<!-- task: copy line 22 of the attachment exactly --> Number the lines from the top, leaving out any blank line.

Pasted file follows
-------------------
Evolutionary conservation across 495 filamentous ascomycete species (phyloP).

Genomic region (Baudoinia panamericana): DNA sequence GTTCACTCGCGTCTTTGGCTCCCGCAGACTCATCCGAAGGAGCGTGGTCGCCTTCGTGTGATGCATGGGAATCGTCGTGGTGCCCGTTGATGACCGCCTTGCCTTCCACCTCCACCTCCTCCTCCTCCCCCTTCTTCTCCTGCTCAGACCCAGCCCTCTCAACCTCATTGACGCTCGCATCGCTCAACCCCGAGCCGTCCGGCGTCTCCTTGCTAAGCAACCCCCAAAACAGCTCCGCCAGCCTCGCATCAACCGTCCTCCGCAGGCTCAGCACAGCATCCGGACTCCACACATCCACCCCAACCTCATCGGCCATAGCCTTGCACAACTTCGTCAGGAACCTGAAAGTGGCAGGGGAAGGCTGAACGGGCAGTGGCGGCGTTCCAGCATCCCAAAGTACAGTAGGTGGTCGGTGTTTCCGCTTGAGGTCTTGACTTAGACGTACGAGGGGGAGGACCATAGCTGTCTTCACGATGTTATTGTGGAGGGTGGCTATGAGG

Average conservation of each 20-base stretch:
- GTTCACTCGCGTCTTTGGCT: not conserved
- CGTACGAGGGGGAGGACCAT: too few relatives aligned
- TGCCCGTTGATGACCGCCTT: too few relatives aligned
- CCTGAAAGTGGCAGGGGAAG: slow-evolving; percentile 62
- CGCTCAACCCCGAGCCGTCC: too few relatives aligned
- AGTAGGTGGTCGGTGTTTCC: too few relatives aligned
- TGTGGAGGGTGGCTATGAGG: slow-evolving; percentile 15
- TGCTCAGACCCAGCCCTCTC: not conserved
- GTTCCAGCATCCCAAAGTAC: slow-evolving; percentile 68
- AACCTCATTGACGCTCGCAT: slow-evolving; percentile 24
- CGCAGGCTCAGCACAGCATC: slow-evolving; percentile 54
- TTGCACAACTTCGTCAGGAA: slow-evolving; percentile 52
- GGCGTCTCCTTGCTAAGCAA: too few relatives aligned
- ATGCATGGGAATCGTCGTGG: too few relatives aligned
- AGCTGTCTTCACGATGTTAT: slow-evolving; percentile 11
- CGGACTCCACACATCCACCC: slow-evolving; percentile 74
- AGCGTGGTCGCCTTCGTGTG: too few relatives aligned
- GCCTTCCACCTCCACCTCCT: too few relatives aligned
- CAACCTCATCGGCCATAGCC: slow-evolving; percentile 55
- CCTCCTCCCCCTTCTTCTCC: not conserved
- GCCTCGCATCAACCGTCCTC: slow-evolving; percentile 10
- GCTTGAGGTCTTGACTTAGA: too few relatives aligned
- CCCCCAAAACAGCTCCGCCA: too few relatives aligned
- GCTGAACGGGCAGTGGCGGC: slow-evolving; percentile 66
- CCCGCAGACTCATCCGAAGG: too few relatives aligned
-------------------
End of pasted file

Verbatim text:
- CAACCTCATCGGCCATAGCC: slow-evolving; percentile 55